Between 1973 and 1989, German clubs appeared in eight UEFA Cup finals, with M’Gladbach appearing in four and winning two in 1975 and 1979, Eintracht Frankfurt beating M’Gladbach in an all-German final in 1980, Bayer Leverkusen lifting the trophy in 1988, and Hamburg (1982), Cologne (1986), and VfB Stuttgart (1989) all coming out on the losing side.

The country was also very successful in the now-defunct Cup Winners’ Cup, winning five titles (four by West, one by East) between 1964/5 and 1991/2, and the same amount of runner-up finishes in that time period.

Since the unification of the country in 1990, there’s been sporadic success, as Borussia Dortmund (1997) and Bayern Munich (2001) have been crowned European champions, and Bayern (1996) and Schalke (1997) won the UEFA Cup, with Bayern (1999) and Bayer Leverkusen (2002) appearing in Champions League finals.

However, their presence has definitely waned since the halcyon days when Rummenigge was bagging loads of goals for Bayern Munich and West Germany.

But, is his grim assessment of the future of German football on the European landscape as true as he feels it is? True, having the fallback of large amounts of television revenue makes that incentive to even finish just inside the safe zone all the better, but what about from a competitive point of view?

Schalke made the Champions League quarterfinals last season, and both Bayern and Bayer Leverkusen made it deep into the UEFA Cup before being felled by Zenit St. Petersburg, who’ve built a team around Russian talent and not by spending big.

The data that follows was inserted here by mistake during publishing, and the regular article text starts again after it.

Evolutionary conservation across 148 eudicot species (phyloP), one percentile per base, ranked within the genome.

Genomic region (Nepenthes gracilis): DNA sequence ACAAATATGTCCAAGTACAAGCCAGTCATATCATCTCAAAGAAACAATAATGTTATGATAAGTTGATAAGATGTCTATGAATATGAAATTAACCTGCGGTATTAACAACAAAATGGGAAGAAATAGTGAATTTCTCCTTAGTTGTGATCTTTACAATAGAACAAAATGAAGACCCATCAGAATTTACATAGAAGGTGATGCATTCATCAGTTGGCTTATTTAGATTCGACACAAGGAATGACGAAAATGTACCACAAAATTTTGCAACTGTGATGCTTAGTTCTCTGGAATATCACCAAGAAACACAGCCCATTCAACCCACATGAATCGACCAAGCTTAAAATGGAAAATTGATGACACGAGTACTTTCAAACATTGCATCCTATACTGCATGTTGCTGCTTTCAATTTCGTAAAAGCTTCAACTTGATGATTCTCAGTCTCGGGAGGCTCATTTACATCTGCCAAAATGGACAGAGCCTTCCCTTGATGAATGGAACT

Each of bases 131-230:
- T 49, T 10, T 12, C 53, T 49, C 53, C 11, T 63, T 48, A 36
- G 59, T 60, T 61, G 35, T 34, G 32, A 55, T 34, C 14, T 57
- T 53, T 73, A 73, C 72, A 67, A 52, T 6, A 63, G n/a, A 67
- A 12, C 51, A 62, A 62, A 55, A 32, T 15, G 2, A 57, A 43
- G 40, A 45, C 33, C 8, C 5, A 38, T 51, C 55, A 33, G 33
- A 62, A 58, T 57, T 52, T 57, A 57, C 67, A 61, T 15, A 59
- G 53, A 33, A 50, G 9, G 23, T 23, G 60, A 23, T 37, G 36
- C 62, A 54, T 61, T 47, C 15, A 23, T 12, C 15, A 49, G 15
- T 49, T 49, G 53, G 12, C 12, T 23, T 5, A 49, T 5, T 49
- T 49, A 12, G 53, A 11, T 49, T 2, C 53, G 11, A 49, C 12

Not only do Bayern have the team to make another deep run in the Champions League, but don’t rule out Schalke and Werder Bremen’s chances either. Both have stocked their clubs well with a blend of homegrown and continental/international talent, without having to spend big to do so.

And amazingly, according to Forbes Magazine’s recent list of the world’s richest football clubs, there are more German clubs (five – Bayern, Schalke, Dortmund, Hamburg SV, and Werder Bremen) in the top 20 than there are Italian (4 – take a wild guess) or Spanish (3 – you know who), and one less than England (6 – though there are four more English clubs from 21-25). That’s not even taking into consideration the sweet financial backing that ambitious Wolfsburg have from Volkswagen and are using to catapult themselves into the upper echelon of the Bundesliga.

More telling than anything is what former Bayern star and current club manager Jurgen Klinsmann said to contradict his chairman’s statement in talking to the Sunday edition of the Suddeutsche Zeitung.

“I do not accept the argument about the lack of finances amongst our clubs compared to Europe’s top clubs.

“The top 15 clubs are all equipped with good international players and in the long-term, it is more important to have a good, hard-working team ethic than a hundred transfers.”

Precisely. If Porto and Liverpool can win Champions League titles without having to spend a mega-fortune, if Arsenal and Monaco can make finals without having to do the same, then so can Bayern, so can Schalke, so can Werder, and so can Wolfsburg even.

In the end, a compromise is going to have to be made in regards to the TV deal, and someone stands to sacrifice something either way (because isn’t that how compromises tend to work?).

Whatever happens, German club football may still linger well behind the likes of the Premier League when it comes to revenues, but the bell certainly isn’t tolling for its future, by any means.